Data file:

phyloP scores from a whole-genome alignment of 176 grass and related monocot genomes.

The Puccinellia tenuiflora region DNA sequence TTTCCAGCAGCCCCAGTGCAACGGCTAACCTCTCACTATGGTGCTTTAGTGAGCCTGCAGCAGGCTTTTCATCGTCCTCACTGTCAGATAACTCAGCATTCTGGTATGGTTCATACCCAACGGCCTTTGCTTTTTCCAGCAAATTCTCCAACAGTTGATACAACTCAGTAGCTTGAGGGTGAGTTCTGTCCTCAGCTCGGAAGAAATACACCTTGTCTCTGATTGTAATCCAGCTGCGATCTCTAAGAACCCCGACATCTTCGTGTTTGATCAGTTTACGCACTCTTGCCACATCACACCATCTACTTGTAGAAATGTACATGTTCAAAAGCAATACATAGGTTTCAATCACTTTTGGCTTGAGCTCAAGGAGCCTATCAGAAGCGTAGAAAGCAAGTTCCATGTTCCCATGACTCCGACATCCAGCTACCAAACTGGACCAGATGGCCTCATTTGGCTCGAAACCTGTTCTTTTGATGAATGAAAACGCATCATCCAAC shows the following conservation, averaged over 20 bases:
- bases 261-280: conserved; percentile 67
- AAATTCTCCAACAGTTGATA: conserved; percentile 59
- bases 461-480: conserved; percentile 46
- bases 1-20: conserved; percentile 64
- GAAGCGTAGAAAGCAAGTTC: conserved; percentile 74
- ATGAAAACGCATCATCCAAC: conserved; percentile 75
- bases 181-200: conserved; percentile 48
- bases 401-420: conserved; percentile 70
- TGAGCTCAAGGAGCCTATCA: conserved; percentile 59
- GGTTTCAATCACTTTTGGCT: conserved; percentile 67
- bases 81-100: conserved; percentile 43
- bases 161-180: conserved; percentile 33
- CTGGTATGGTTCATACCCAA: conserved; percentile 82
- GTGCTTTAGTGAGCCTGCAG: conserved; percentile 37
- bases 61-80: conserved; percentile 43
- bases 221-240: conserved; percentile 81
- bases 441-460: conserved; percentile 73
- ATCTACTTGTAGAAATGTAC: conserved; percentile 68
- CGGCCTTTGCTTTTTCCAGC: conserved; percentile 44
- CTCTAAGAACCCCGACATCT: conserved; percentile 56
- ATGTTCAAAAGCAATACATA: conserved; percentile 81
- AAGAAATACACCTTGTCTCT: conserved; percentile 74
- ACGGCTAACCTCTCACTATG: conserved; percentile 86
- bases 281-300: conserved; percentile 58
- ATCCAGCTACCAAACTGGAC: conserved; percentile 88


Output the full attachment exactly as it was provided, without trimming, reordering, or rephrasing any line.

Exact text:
phyloP scores from a whole-genome alignment of 176 grass and related monocot genomes.

The Puccinellia tenuiflora region DNA sequence TTTCCAGCAGCCCCAGTGCAACGGCTAACCTCTCACTATGGTGCTTTAGTGAGCCTGCAGCAGGCTTTTCATCGTCCTCACTGTCAGATAACTCAGCATTCTGGTATGGTTCATACCCAACGGCCTTTGCTTTTTCCAGCAAATTCTCCAACAGTTGATACAACTCAGTAGCTTGAGGGTGAGTTCTGTCCTCAGCTCGGAAGAAATACACCTTGTCTCTGATTGTAATCCAGCTGCGATCTCTAAGAACCCCGACATCTTCGTGTTTGATCAGTTTACGCACTCTTGCCACATCACACCATCTACTTGTAGAAATGTACATGTTCAAAAGCAATACATAGGTTTCAATCACTTTTGGCTTGAGCTCAAGGAGCCTATCAGAAGCGTAGAAAGCAAGTTCCATGTTCCCATGACTCCGACATCCAGCTACCAAACTGGACCAGATGGCCTCATTTGGCTCGAAACCTGTTCTTTTGATGAATGAAAACGCATCATCCAAC shows the following conservation, averaged over 20 bases:
- bases 261-280: conserved; percentile 67
- AAATTCTCCAACAGTTGATA: conserved; percentile 59
- bases 461-480: conserved; percentile 46
- bases 1-20: conserved; percentile 64
- GAAGCGTAGAAAGCAAGTTC: conserved; percentile 74
- ATGAAAACGCATCATCCAAC: conserved; percentile 75
- bases 181-200: conserved; percentile 48
- bases 401-420: conserved; percentile 70
- TGAGCTCAAGGAGCCTATCA: conserved; percentile 59
- GGTTTCAATCACTTTTGGCT: conserved; percentile 67
- bases 81-100: conserved; percentile 43
- bases 161-180: conserved; percentile 33
- CTGGTATGGTTCATACCCAA: conserved; percentile 82
- GTGCTTTAGTGAGCCTGCAG: conserved; percentile 37
- bases 61-80: conserved; percentile 43
- bases 221-240: conserved; percentile 81
- bases 441-460: conserved; percentile 73
- ATCTACTTGTAGAAATGTAC: conserved; percentile 68
- CGGCCTTTGCTTTTTCCAGC: conserved; percentile 44
- CTCTAAGAACCCCGACATCT: conserved; percentile 56
- ATGTTCAAAAGCAATACATA: conserved; percentile 81
- AAGAAATACACCTTGTCTCT: conserved; percentile 74
- ACGGCTAACCTCTCACTATG: conserved; percentile 86
- bases 281-300: conserved; percentile 58
- ATCCAGCTACCAAACTGGAC: conserved; percentile 88